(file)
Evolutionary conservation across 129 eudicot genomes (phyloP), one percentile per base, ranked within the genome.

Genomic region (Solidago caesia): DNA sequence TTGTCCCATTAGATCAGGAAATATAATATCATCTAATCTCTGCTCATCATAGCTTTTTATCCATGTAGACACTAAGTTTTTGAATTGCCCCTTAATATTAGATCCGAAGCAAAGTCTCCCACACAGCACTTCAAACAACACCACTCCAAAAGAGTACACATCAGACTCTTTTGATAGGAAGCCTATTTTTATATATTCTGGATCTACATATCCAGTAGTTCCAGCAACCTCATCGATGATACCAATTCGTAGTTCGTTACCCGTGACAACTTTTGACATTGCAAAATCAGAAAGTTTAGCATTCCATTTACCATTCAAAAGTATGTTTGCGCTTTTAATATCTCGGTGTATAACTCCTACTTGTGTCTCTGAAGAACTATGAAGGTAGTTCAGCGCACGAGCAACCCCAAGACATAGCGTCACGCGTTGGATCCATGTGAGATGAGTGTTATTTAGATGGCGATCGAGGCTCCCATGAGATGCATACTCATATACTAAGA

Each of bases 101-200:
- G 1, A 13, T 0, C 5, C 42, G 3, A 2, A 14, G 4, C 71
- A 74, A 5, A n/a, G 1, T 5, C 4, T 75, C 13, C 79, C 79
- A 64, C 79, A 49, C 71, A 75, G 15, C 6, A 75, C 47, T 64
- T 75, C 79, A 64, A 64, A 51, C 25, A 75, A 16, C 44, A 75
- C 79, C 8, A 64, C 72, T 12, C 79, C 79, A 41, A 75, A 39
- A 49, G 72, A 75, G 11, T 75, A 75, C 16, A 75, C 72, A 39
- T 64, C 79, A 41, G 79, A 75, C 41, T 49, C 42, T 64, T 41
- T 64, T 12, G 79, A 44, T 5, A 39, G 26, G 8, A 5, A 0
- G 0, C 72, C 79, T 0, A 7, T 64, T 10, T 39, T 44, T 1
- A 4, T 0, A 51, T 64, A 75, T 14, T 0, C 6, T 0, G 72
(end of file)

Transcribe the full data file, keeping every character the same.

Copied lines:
Evolutionary conservation across 129 eudicot genomes (phyloP), one percentile per base, ranked within the genome.

Genomic region (Solidago caesia): DNA sequence TTGTCCCATTAGATCAGGAAATATAATATCATCTAATCTCTGCTCATCATAGCTTTTTATCCATGTAGACACTAAGTTTTTGAATTGCCCCTTAATATTAGATCCGAAGCAAAGTCTCCCACACAGCACTTCAAACAACACCACTCCAAAAGAGTACACATCAGACTCTTTTGATAGGAAGCCTATTTTTATATATTCTGGATCTACATATCCAGTAGTTCCAGCAACCTCATCGATGATACCAATTCGTAGTTCGTTACCCGTGACAACTTTTGACATTGCAAAATCAGAAAGTTTAGCATTCCATTTACCATTCAAAAGTATGTTTGCGCTTTTAATATCTCGGTGTATAACTCCTACTTGTGTCTCTGAAGAACTATGAAGGTAGTTCAGCGCACGAGCAACCCCAAGACATAGCGTCACGCGTTGGATCCATGTGAGATGAGTGTTATTTAGATGGCGATCGAGGCTCCCATGAGATGCATACTCATATACTAAGA

Each of bases 101-200:
- G 1, A 13, T 0, C 5, C 42, G 3, A 2, A 14, G 4, C 71
- A 74, A 5, A n/a, G 1, T 5, C 4, T 75, C 13, C 79, C 79
- A 64, C 79, A 49, C 71, A 75, G 15, C 6, A 75, C 47, T 64
- T 75, C 79, A 64, A 64, A 51, C 25, A 75, A 16, C 44, A 75
- C 79, C 8, A 64, C 72, T 12, C 79, C 79, A 41, A 75, A 39
- A 49, G 72, A 75, G 11, T 75, A 75, C 16, A 75, C 72, A 39
- T 64, C 79, A 41, G 79, A 75, C 41, T 49, C 42, T 64, T 41
- T 64, T 12, G 79, A 44, T 5, A 39, G 26, G 8, A 5, A 0
- G 0, C 72, C 79, T 0, A 7, T 64, T 10, T 39, T 44, T 1
- A 4, T 0, A 51, T 64, A 75, T 14, T 0, C 6, T 0, G 72